This is an archive of the ArtCat Zine, 2007-2009. Please visit our new project, IDIOM.
It's the first week of September, when most of the art world wakes from its collective stupor to offer a slew of new openings. And, being an election year, the press releases resound with politics -- the War, the Market, the Race -- with everyone from this year's pile of wits, activists and mandarins looking to add their two cents. Featuring several different takes on things to come -- from moods of veiled optimism, to more cautious, seasoned approaches -- here are ten shows that provide an engaging start to the political season.
Creative Time is throwing its own version of a national convention with Convergence Center, filling the massive Park Avenue Armory with performances, installations and artworks. Among the myriad spectacles -- wandering surveillance balloons and a "functional replica of America's first submarine" -- there's a laundry list of political theorists, artists and activists scheduled to give talks tackling a range of issues from "city politics...to cultural production." Downtown, artists are embracing the market. The latest iteration of Phoebe Washburn's fascinating, crude factories (see the Gatorade-fueled nursery she furnished for this year's Whitney Biennial) is at Zach Feuer in Tickle the Shitstem. A vision in plywood, the eponymous Shitstem manufactures "beverages, pencils, colored urchins and t-shirts" endlessly -- until it breaks. Kevin Bewersdorf's shamanistic take on corporate culture will be on full view when his website-slash-corporate identity, Maximum Sorrow, plasters V&A with brochures, posters and videos in Monuments to the INFOspirit. Taking a more meditative approach to labor and production, Amanda Coogan will scrub a wide, sun-colored dress for hours at a time in her Sisyphean performance Yellow at Artists Space.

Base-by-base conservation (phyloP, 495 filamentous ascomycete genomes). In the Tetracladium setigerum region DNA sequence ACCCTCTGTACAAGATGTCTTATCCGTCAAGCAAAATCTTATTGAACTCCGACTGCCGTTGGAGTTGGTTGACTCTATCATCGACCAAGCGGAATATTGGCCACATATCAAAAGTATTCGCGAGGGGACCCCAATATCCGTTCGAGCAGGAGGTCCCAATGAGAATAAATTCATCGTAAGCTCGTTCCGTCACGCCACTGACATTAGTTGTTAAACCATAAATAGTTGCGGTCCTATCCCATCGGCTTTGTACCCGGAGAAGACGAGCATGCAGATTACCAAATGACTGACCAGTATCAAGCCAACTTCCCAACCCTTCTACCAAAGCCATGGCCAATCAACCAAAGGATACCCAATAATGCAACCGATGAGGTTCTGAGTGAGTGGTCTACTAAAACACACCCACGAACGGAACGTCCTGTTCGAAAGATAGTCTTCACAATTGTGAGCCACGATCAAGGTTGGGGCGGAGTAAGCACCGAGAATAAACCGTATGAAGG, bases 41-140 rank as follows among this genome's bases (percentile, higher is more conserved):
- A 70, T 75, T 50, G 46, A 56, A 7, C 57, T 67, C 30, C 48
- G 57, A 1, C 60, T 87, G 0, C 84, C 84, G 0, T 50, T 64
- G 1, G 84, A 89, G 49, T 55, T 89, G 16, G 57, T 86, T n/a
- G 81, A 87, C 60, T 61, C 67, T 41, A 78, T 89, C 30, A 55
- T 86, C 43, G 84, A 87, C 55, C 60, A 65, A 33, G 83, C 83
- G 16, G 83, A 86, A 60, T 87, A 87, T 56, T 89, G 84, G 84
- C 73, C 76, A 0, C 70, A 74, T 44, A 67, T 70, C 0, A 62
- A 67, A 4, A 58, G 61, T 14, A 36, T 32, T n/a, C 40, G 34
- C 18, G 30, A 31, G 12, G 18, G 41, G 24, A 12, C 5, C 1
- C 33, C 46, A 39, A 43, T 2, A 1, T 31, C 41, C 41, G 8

Several exhibitions are looking backwards for instruction -- a line-up of shows gives photographic renditions of some of the 20th century's most notable conflicts. Susan Meiselas' retrospective In History will exhibit the stark work she completed following the Sandinistas in Nicaragua and, later, her coverage of the Kurdish uprisings -- providing a framework to ask incisive questions about the use of photojournalism in war. An admittedly more wistful take on the possibilities of revolution, Burt Glinn's Havana remembers a peach-faced Castro and a fawning populace at the end of the Cuban revolution (the gray afterglow of Castro's reign or the messy politics of a Ché t-shirt should a provide good counterpoint to the show's sheeny idealism). Of the three, it's Josef Koudelka's Invasion: Prague '68 that may prove the most prescient of the bunch; his feverish series of large-scale photos capture Russia's invasion of Prague nearly 40 years ago, bringing swiftly to mind the superpower's recent military intervention in South Ossetia. In a more contemporary vein, stalwart Martha Rosler updates these references with her photomontages that splice vignettes of the Iraq War with haute-couture spreads in Great Power" at Mitchell, Innes & Nash.
A more indirect, puckish appraisal of American politics is available too. While Allison Schulnik's goopy avatars of clowns appear garish and kitsch, it's her unsparing and exacting use of paint that betrays a tragic reading of culture in No Luck Too at Mike Weiss. The monomaniacal Agathe Snow follows up on her previous projects (an eschatology of New York, a week-long dance marathon) with Just Say Yes, an all-over installation at James Fuentes. From the artist's statement--an effusive rant on Leonardo DaVinci and the American Dream -- to the lines of at-attention ladders in the work, Just Say Yes provides a welcome buoyancy, wallowing in primary colors and the possibilities of a wide-open gallery.